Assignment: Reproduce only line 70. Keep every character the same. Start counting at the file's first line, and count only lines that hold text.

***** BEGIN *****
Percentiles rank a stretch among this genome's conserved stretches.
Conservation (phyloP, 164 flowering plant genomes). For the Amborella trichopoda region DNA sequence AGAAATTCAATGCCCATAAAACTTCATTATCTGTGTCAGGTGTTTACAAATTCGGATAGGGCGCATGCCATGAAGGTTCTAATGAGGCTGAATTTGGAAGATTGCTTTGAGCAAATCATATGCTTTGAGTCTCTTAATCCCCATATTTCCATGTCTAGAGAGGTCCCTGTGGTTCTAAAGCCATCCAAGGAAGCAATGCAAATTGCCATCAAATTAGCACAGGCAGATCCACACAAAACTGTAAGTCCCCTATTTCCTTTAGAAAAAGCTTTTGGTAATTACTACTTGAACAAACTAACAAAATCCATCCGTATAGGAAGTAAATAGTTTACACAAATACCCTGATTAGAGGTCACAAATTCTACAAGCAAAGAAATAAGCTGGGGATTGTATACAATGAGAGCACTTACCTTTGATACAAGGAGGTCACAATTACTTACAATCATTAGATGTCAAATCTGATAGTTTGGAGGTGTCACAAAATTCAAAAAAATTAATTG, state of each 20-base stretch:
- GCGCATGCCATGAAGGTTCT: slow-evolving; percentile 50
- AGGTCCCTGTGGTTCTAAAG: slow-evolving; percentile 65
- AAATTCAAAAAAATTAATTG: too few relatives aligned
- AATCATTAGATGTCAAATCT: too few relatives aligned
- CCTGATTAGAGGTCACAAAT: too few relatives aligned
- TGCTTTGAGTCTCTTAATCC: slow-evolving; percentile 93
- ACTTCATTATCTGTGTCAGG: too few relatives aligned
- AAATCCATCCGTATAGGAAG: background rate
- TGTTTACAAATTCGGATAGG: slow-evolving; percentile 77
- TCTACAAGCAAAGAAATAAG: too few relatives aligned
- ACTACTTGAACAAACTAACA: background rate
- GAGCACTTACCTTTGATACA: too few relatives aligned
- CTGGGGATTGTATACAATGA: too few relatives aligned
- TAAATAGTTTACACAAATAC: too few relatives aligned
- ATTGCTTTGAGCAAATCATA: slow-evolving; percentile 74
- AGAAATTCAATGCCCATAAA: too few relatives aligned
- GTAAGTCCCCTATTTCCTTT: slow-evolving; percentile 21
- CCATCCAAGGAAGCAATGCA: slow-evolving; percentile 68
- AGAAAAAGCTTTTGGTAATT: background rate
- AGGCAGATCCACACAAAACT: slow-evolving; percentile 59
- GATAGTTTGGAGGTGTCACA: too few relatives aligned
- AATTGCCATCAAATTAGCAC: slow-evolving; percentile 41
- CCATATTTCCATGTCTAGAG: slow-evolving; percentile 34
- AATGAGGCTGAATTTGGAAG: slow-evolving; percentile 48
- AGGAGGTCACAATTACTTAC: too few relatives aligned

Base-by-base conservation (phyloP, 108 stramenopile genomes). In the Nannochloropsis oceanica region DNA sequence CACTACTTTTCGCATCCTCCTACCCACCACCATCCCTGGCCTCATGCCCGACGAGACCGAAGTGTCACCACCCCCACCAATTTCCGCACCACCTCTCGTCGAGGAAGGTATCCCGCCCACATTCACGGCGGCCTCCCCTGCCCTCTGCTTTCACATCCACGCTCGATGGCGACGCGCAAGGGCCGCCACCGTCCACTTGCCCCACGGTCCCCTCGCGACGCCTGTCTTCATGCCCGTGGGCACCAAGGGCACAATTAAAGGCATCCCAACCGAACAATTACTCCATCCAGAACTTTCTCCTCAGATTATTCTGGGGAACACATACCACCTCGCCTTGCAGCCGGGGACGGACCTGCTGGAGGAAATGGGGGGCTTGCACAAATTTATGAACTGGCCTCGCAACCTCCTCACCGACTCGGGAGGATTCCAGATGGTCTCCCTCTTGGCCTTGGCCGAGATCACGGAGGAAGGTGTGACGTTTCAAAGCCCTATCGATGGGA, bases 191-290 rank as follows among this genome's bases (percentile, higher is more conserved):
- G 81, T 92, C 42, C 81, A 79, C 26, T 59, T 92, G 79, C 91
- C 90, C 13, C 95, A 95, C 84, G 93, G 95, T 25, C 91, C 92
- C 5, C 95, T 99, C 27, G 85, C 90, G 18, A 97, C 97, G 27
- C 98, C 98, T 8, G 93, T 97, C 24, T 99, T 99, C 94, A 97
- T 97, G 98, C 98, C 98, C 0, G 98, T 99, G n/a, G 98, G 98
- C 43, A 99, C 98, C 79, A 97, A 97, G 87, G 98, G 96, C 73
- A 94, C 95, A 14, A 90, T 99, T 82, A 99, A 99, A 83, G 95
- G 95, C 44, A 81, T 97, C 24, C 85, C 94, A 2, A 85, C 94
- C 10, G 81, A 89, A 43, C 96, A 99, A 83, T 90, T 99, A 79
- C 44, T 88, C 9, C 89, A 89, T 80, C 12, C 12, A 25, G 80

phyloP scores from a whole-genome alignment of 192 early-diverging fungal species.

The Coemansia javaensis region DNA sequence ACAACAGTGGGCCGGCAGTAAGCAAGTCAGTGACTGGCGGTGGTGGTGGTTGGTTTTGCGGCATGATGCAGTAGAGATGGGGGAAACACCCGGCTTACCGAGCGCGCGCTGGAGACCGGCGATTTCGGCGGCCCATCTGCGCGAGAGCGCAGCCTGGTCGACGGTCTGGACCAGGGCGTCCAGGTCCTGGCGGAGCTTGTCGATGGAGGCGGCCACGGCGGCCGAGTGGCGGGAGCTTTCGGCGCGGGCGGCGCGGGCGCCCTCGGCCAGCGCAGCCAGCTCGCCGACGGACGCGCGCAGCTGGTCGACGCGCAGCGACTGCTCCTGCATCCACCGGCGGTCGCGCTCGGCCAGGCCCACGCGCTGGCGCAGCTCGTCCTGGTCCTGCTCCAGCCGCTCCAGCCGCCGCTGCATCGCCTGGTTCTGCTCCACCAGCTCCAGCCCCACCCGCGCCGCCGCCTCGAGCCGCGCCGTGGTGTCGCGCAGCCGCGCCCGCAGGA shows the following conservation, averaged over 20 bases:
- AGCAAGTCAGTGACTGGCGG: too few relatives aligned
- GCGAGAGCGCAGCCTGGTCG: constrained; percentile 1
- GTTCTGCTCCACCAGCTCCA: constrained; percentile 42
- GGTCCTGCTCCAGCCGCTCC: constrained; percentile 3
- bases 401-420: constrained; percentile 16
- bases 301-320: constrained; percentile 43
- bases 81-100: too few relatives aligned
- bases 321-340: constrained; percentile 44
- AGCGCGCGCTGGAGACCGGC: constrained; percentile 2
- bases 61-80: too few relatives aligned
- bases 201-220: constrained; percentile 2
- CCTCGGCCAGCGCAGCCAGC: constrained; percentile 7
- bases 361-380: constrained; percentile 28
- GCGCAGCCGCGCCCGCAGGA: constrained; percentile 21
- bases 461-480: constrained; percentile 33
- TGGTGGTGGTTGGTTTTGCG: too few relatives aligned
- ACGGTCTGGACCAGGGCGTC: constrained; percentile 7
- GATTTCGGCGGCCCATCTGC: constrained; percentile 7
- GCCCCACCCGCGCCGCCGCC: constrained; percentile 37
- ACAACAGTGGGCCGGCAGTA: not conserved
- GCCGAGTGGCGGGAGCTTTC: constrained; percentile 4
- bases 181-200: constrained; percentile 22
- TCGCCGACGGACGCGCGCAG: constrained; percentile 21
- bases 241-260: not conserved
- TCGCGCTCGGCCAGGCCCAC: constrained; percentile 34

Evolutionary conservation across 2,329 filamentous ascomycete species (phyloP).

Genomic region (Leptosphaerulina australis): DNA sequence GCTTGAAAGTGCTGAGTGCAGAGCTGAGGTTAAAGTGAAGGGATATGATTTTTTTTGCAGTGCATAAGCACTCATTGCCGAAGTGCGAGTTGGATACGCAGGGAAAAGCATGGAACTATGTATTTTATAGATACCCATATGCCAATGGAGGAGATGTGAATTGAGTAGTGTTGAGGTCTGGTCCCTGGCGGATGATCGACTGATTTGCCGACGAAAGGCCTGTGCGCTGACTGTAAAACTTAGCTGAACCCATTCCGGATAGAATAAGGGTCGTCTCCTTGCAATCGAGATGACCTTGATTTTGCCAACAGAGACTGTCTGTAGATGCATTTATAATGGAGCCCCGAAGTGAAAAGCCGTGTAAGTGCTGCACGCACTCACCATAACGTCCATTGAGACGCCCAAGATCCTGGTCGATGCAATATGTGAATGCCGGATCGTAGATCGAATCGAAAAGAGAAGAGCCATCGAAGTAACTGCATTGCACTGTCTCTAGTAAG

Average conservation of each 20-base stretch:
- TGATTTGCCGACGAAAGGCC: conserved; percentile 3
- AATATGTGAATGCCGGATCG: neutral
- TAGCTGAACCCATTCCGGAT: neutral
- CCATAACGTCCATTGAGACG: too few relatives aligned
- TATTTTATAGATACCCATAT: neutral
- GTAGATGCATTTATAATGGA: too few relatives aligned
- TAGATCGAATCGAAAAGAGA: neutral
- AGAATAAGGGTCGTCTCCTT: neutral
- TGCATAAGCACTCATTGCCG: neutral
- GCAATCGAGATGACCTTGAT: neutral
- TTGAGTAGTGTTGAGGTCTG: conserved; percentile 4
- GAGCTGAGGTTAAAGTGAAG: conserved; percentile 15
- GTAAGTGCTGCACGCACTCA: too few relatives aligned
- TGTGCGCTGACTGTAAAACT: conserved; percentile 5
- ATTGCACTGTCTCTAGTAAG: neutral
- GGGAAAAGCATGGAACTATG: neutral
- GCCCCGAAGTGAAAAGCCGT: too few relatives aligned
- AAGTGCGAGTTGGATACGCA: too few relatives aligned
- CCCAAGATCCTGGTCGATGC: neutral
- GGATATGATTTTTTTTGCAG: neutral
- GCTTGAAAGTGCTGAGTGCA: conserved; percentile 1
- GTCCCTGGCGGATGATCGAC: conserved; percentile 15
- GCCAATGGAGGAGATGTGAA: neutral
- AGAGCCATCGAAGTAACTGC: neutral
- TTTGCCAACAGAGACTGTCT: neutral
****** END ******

- AATATGTGAATGCCGGATCG: neutral